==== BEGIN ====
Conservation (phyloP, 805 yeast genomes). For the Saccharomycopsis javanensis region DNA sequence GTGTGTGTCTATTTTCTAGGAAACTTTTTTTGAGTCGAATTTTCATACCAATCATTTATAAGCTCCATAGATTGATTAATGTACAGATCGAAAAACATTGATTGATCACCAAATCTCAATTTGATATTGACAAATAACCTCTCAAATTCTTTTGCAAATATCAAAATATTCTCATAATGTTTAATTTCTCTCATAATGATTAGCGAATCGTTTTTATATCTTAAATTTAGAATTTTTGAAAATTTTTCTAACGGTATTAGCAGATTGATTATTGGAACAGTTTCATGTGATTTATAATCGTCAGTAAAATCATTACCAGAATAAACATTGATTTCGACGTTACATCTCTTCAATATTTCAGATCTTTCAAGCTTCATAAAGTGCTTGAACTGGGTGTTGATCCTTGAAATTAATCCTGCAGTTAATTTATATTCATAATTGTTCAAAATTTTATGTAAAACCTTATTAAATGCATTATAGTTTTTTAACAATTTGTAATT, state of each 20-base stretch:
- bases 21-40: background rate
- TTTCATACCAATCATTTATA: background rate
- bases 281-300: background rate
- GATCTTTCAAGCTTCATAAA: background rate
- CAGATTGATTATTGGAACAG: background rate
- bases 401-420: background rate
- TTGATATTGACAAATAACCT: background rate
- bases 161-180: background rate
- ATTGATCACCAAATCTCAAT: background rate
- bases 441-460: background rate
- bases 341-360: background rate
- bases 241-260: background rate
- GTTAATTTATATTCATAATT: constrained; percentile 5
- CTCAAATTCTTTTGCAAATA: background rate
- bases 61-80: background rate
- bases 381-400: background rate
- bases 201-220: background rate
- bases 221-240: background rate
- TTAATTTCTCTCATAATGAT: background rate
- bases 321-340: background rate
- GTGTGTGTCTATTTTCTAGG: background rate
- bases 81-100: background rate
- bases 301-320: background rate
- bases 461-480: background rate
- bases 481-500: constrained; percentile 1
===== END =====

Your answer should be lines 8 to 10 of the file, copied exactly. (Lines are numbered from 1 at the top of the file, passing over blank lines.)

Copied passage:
- TTGATATTGACAAATAACCT: background rate
- bases 161-180: background rate
- ATTGATCACCAAATCTCAAT: background rate